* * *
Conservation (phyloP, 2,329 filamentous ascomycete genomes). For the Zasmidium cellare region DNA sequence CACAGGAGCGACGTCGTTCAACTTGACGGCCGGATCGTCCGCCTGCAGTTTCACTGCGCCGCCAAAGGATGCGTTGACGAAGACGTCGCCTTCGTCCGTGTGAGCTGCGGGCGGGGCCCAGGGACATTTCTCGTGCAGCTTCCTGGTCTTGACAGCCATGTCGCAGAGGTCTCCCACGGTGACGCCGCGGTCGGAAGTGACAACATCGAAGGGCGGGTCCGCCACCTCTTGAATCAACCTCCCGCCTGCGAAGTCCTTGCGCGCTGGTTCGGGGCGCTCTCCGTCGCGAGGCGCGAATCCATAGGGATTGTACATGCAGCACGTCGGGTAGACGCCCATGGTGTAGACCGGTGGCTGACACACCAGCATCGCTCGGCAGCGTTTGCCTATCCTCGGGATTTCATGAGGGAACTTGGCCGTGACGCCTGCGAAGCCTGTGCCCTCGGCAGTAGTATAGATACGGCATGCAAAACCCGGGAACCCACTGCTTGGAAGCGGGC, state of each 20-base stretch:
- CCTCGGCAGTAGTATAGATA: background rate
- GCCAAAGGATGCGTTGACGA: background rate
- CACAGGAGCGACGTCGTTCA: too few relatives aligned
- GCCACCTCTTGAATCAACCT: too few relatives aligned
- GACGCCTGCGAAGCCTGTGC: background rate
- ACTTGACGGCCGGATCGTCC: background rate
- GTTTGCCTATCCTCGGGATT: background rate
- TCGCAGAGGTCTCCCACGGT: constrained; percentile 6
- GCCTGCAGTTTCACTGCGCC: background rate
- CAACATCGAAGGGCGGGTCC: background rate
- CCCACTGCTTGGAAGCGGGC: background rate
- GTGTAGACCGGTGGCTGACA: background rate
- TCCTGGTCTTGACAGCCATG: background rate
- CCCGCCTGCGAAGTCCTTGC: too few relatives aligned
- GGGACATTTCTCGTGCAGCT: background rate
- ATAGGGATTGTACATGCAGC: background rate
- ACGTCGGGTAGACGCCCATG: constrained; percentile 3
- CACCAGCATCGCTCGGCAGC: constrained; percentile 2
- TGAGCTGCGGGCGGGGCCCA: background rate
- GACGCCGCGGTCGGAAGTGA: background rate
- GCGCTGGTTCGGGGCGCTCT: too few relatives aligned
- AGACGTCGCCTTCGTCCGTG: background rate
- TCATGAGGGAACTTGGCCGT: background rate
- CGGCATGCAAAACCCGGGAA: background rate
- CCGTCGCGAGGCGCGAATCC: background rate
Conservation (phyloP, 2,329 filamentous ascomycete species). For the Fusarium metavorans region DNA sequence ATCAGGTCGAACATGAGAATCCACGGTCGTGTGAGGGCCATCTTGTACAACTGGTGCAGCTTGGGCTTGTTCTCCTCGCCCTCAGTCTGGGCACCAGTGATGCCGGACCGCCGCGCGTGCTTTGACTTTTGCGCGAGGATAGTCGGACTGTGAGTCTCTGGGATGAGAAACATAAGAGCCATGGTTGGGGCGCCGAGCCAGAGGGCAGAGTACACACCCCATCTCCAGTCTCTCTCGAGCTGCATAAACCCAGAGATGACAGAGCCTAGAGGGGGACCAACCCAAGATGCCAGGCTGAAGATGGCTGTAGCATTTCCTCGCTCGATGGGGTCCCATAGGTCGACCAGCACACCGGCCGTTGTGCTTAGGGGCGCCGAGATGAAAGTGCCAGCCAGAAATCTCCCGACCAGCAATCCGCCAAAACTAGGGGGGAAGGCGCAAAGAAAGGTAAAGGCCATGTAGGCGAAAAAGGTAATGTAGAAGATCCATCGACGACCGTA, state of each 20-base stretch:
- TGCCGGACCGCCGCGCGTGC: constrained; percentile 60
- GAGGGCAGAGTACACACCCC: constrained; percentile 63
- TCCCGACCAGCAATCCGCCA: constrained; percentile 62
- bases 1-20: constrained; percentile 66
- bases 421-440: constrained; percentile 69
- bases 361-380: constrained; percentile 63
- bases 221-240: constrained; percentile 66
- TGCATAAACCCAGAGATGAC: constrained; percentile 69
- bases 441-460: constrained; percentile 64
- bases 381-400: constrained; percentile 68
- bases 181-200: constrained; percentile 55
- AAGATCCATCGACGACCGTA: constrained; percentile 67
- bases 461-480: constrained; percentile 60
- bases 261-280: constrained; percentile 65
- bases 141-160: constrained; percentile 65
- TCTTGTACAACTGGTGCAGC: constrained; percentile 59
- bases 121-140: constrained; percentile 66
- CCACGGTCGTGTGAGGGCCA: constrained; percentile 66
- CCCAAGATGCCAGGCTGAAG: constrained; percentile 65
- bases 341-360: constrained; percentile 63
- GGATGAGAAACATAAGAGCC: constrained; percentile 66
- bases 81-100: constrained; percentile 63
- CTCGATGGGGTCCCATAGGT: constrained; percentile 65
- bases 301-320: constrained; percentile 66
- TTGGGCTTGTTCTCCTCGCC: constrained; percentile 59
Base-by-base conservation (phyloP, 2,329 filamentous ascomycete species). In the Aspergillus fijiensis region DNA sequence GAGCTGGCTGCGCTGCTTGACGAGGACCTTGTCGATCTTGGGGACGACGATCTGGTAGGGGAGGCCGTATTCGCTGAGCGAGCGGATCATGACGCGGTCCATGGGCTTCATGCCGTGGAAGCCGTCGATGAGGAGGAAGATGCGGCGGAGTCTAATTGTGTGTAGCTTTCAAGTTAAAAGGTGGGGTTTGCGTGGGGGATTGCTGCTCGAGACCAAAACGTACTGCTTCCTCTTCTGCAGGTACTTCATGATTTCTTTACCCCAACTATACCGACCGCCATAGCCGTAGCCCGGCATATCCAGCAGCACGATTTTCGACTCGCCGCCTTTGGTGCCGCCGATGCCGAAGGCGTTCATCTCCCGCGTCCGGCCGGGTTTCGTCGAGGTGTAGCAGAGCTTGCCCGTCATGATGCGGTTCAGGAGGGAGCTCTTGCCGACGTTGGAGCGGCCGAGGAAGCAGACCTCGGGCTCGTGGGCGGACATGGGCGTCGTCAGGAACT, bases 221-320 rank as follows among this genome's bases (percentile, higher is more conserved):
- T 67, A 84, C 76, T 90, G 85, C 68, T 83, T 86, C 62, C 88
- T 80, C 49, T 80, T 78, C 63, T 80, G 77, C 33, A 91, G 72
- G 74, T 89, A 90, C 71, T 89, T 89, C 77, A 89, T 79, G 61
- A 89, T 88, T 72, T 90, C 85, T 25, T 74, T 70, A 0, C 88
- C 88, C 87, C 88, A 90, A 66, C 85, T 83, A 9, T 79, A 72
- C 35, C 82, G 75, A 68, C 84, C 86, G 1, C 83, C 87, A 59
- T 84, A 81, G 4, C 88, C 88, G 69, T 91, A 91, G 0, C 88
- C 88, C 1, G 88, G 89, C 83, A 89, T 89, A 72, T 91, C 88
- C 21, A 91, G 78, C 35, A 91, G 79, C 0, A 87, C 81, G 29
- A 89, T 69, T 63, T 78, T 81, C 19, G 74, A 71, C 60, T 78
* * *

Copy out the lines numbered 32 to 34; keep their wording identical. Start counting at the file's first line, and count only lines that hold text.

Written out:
- bases 421-440: constrained; percentile 69
- bases 361-380: constrained; percentile 63
- bases 221-240: constrained; percentile 66